Background and objective: Increasing numbers of women in childbearing years are treated with antidepressants. Concerns regarding fetal exposure to medication has led to large studies on drug effects on birth outcome and on the risk of congenital anomalies. The risk of adverse effects due to paroxetine use during pregnancy has been associated with the extent of exposure. Nevertheless, few studies have covered dosing aspects in order to minimize fetal antidepressant exposure while limiting the risk of treatment failure. Essential pharmacokinetic data in pregnancy are lacking, even regarding paroxetine, one of the most commonly used antidepressants. We examined the changes of maternal paroxetine concentrations during pregnancy in relation to cytochrome P450 (CYP) 2D6 genotype.
Method: An observational cohort study was conducted in 74 pregnant women aged from 25 to 45 years treated with paroxetine during pregnancy. Blood samples and information on dosing, weight, smoking and mood were provided at 16-20, 27-31 and 36-40 weeks of pregnancy. Samples were analysed for paroxetine plasma concentrations and CYP2D6 genotype.
Results: Women who were genotyped as extensive metabolizers (EMs) or ultra-rapid metabolizers (UMs) for CYP2D6 (EM n = 43; UM n = 1) showed steadily decreasing plasma paroxetine concentrations during the course of pregnancy, with a decrease of 0.3 microg/L (95% CI -0.58, -0.07) for each week of pregnancy. In contrast, plasma paroxetine concentrations of intermediate metabolizers (IMs [n = 25]) and poor metabolizers (PMs [n = 5]) increased during pregnancy, resulting in an increase of 0.82 microg/L (95% CI 0.42, 1.22) for each week of pregnancy. Weight gain, maternal age or smoking did not influence plasma drug concentrations. Decreasing plasma concentrations in EMs are in accordance with induced CYP2D6 activity during pregnancy. Accumulation of paroxetine in women with impaired CYP2D6 metabolism may be explained by competition with an endogenous substrate. In EMs/UMs the depressive symptoms increased significantly during the course of pregnancy, while in the IM/PM group these did not change.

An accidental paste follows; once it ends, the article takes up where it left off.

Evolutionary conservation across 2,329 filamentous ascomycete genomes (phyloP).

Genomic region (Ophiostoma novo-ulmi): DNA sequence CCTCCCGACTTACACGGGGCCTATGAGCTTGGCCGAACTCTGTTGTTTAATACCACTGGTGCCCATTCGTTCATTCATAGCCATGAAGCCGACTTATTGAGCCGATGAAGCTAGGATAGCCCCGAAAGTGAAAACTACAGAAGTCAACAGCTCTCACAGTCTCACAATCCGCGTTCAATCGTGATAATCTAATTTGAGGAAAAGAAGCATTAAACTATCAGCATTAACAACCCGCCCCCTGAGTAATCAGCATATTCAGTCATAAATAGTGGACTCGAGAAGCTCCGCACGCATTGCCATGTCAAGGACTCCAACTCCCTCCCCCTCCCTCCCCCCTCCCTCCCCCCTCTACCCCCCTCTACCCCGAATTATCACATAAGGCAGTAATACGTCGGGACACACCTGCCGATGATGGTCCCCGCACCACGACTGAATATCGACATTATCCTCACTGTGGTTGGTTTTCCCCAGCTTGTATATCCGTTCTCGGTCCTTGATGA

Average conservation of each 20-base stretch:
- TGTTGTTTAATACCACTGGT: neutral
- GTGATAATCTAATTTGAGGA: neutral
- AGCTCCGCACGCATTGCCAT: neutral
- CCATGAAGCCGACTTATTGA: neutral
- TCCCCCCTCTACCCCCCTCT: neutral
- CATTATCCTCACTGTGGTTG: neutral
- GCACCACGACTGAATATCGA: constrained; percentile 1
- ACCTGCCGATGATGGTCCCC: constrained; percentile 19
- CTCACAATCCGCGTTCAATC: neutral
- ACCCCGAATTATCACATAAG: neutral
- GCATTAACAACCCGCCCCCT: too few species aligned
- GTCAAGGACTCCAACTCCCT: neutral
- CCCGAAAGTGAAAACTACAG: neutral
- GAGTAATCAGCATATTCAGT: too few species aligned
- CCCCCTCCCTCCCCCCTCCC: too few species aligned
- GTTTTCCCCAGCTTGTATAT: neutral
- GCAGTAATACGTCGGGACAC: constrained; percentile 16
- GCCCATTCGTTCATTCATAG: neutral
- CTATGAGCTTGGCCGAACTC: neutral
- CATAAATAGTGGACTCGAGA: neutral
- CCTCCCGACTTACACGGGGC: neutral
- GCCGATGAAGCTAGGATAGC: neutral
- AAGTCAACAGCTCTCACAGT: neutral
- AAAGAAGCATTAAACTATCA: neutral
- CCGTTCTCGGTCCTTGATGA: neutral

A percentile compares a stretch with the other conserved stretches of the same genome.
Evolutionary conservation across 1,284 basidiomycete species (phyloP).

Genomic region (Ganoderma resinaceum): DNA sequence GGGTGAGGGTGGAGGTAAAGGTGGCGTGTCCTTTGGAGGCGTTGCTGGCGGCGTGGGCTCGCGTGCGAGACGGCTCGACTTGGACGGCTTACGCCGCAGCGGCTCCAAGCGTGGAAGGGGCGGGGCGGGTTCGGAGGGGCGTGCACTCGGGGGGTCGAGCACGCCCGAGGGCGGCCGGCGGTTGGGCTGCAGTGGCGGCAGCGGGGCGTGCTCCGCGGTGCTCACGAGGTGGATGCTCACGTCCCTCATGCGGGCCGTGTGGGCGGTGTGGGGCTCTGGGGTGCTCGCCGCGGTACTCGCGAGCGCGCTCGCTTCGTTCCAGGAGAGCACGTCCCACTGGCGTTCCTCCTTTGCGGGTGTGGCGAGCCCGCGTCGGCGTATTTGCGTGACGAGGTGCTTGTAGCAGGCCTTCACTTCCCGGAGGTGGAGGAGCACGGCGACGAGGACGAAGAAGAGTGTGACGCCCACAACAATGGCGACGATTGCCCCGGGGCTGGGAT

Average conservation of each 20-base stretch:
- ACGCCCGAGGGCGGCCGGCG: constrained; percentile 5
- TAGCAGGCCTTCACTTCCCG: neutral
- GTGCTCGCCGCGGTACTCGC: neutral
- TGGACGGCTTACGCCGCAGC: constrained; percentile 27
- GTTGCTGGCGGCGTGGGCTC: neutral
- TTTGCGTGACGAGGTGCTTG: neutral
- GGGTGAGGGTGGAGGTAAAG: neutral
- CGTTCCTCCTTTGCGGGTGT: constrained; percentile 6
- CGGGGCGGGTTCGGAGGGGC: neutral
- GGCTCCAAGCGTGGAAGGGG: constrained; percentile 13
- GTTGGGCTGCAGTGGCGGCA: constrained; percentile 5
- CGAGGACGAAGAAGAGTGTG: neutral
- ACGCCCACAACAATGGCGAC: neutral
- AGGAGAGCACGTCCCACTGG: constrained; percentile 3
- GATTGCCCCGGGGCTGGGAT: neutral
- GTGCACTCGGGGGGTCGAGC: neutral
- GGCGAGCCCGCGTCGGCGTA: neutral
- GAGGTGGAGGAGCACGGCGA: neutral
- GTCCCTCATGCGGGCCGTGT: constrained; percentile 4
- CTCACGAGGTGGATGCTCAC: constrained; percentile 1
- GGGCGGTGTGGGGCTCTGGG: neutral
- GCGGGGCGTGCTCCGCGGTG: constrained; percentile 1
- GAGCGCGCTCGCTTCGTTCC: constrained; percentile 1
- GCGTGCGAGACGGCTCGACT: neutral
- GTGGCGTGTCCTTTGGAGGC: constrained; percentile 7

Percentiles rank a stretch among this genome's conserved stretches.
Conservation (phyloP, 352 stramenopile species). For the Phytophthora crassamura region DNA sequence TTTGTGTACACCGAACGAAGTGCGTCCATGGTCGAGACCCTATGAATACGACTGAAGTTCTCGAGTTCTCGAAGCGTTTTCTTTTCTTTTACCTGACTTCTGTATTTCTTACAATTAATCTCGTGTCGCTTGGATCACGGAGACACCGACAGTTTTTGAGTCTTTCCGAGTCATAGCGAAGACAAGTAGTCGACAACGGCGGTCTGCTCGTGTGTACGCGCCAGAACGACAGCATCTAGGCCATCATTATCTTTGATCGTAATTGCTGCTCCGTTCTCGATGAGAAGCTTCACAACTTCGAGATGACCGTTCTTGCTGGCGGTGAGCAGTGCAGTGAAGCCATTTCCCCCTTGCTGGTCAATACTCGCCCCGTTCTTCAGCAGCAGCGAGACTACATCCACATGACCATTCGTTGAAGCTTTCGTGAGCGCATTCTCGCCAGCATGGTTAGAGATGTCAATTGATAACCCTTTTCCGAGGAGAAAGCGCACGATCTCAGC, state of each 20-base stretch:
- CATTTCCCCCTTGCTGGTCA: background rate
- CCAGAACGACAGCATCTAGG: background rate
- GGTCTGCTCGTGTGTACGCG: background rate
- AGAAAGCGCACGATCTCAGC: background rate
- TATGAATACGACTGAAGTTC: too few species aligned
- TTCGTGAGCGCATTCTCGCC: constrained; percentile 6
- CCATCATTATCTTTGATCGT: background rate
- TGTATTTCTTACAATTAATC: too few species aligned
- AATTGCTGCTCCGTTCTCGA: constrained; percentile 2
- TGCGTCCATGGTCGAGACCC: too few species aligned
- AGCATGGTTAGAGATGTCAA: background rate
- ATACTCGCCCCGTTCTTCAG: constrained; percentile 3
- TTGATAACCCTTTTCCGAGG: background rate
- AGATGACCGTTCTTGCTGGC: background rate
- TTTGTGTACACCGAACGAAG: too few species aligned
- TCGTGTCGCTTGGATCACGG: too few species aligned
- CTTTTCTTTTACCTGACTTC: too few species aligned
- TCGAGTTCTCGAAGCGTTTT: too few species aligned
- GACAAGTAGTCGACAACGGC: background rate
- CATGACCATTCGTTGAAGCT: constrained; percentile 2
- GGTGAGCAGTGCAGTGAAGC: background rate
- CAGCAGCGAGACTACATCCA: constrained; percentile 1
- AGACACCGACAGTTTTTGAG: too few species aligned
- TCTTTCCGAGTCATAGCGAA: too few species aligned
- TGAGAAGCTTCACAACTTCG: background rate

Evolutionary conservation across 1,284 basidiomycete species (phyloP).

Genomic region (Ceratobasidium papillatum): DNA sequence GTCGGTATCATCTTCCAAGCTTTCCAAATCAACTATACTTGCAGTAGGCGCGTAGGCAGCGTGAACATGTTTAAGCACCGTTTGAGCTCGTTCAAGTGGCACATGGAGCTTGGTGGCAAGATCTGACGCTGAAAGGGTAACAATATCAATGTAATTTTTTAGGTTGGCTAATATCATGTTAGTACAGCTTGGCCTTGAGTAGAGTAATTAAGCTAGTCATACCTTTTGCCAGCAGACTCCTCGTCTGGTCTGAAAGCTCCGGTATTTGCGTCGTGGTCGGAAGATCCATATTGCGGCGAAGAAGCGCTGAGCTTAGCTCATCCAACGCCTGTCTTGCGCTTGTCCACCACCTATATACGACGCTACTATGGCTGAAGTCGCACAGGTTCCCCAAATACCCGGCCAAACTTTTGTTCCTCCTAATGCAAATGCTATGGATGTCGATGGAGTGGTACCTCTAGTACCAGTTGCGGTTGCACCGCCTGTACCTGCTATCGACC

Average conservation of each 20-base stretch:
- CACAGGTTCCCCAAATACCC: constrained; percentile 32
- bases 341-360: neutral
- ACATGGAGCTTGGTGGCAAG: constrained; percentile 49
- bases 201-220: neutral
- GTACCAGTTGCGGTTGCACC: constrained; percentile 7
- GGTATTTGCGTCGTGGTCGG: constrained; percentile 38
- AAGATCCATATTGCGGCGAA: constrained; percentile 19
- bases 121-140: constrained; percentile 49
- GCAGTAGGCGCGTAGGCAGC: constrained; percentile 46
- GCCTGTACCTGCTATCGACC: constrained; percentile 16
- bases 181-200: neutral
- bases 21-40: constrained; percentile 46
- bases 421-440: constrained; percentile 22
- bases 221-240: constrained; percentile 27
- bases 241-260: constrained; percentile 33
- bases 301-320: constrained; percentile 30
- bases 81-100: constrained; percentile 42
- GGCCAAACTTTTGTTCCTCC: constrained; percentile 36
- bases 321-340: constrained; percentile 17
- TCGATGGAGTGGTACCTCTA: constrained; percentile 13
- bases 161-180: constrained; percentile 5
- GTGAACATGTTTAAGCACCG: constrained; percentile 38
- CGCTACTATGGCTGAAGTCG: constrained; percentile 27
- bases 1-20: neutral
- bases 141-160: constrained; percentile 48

Conclusions: Differences in CYP2D6 genotype may have divergent effects on maternal plasma paroxetine concentrations during pregnancy, with therapeutic consequences. Accumulation of paroxetine in a considerable group of pregnant women will lead to unintended increased exposure of paroxetine to the unborn child. Knowledge about a patient's CYP2D6 genotype is indispensable when prescribing paroxetine in pregnancy [trialregister.nl Identifier ISRCTN25383361].